Despite the deep cynicism, however, Israel knew that it must try. It would have to set aside nearly 60 years of hard-won experience, starting from the very first days of its independence, and believe that the Arab world had softened, would become more welcoming neighbors, and would stop chanting: "Not in our backyard--the Middle East is for Arabs only."

It is true that Israel has entered into peace agreements with Egypt and Jordan that have brought some measure of historic stability to the region. But with Israel having withdrawn from Lebanon and Gaza, and with Israeli public opinion virtually united in favor of near-total withdrawal from the West Bank, why are rockets being launched at Israel now, why are their soldiers being kidnapped if the aspirations of the Palestinian people, and the intentions of Hamas and Hezbollah, stand for something other than the total destruction of Israel? And if Palestinians and the Lebanese are electing terrorists and giving them the portfolio of statesmen, then what message is being sent to moderate voices, what incentives are there to negotiate, and how can any of this sobering news be recast in a more favorable light?

The Jewish left is now in shambles. Peace Now advocates have lost their momentum, and, in some sense, their moral clarity. Opinion polls in Israel are showing near unanimous support for stronger incursions into Lebanon. And until kidnapped soldiers are returned and acts of terror curtailed, any further conversations about the future of the West Bank have been set aside.

Not unlike the deep divisions between the values of red- and blue-state America, world Jewry is being forced to reconsider all of its underlying assumptions about peace in the Middle East. The recent disastrous events in Lebanon and Gaza have inadvertently created a newly united Jewish consciousness--bringing right and left together into one deeply cynical red state.

Mr. Rosenbaum, a novelist and professor at Fordham Law School, is author, most recently, of "The Myth of Moral Justice" (HarperCollins, 2004).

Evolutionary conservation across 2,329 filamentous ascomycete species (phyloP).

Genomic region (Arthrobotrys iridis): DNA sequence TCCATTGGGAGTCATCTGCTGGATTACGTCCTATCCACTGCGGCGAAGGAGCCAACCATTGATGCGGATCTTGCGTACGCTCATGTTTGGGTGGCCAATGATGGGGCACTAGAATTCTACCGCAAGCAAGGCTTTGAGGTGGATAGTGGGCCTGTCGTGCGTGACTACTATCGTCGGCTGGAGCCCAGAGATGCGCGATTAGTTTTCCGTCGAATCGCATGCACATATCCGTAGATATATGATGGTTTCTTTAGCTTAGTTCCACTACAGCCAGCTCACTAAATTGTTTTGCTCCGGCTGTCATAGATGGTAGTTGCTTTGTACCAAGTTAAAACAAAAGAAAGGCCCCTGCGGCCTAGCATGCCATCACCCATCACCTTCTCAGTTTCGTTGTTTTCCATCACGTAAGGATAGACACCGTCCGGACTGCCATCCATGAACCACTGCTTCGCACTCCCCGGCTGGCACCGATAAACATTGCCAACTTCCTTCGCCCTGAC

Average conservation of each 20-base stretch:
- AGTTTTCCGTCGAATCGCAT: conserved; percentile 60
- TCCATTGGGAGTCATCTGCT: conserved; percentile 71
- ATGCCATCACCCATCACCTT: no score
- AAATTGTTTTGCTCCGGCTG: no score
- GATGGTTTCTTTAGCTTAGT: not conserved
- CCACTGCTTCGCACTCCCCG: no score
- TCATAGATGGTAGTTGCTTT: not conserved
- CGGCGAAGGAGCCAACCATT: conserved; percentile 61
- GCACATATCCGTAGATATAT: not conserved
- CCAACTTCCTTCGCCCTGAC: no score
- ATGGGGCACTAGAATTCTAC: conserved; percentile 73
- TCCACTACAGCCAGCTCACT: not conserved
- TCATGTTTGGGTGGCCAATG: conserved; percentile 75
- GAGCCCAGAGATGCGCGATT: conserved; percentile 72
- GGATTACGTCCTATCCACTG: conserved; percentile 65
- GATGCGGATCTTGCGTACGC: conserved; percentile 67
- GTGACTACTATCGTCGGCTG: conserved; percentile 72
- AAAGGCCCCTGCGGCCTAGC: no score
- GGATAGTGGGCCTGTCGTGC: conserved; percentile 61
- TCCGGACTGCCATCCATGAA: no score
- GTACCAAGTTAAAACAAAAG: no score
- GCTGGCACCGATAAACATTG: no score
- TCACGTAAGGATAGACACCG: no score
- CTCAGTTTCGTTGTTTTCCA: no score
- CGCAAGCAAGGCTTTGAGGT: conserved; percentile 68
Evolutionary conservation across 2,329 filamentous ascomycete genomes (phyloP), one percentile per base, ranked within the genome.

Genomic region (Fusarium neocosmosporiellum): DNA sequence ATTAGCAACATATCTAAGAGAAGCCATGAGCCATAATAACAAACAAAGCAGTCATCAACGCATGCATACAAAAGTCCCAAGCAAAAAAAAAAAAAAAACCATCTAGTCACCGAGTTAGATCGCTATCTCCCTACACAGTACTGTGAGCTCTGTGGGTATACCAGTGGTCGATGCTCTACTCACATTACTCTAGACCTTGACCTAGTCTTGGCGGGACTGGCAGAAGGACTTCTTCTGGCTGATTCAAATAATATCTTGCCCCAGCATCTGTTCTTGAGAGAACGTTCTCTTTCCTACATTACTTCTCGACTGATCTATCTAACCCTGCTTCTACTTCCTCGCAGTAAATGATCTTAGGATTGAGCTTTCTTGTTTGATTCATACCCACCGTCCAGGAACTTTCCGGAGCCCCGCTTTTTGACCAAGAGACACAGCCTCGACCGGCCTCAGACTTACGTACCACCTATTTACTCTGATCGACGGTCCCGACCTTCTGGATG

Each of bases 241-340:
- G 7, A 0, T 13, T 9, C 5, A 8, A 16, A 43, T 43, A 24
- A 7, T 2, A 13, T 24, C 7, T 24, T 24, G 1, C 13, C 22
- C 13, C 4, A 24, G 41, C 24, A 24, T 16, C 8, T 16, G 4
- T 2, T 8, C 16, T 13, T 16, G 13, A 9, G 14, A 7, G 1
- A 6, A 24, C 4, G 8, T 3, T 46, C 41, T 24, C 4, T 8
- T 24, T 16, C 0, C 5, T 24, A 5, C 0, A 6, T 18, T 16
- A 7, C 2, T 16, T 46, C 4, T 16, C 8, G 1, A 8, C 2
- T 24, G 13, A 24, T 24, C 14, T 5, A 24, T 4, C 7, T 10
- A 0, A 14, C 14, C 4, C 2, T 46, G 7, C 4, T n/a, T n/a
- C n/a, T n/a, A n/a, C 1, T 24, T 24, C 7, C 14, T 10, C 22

Copyright © 2006 Dow Jones & Company, Inc. All Rights Reserved.


Blogger The Editor said...

You say you have to respect Rosenbaum's willingness to come to terms with the reality of the situation. But I would argue, strongly, that the "reality" of the situation is misleading -- and perhaps determined too much by people whose hearts and minds have already been changed, for the worse.

August 30, 2006 10:15 PM

Blogger Andrew Langer said...

AD, I appreciate your coming by and commenting, and I read your blog post.

You miss a couple of things, I think, and in doing so I disagree with your assertion that the "reality" as Rosenbaum and I both see it is "misleading".

Central to Rosenbaum's thesis is the idea that Israel's neighbors, contrary to the belief of many int he piece movement, are never going to be satisfied by any compromises or concessions made by Israel through diplomatic negotiations. This is made manifest by the response of those neighbors once those concessions are carried out - rocket attacks, kidnappings, etc.

Furthermore, in order to have negotiations, a dialogue must be initiated. But what honest brokers are there for Israel to negotiate with? Political organizations who have sworn that the destruction of the Jewish state is their root cause?

Ultimately, peace requires both sides to come to a table, willing to talk, willing to listen, and willing to _ACT_ - and to do so honestly. Israel has done so, again and again and again - and each time its concessions have been met with scorn.

Finally, I would challenge your thesis that America has not committed troops in a combat situation to protect Israel. Our intervention in Iraq was done, in part, to protect Israel from a variety of threats, and our continued presence there offers further protection.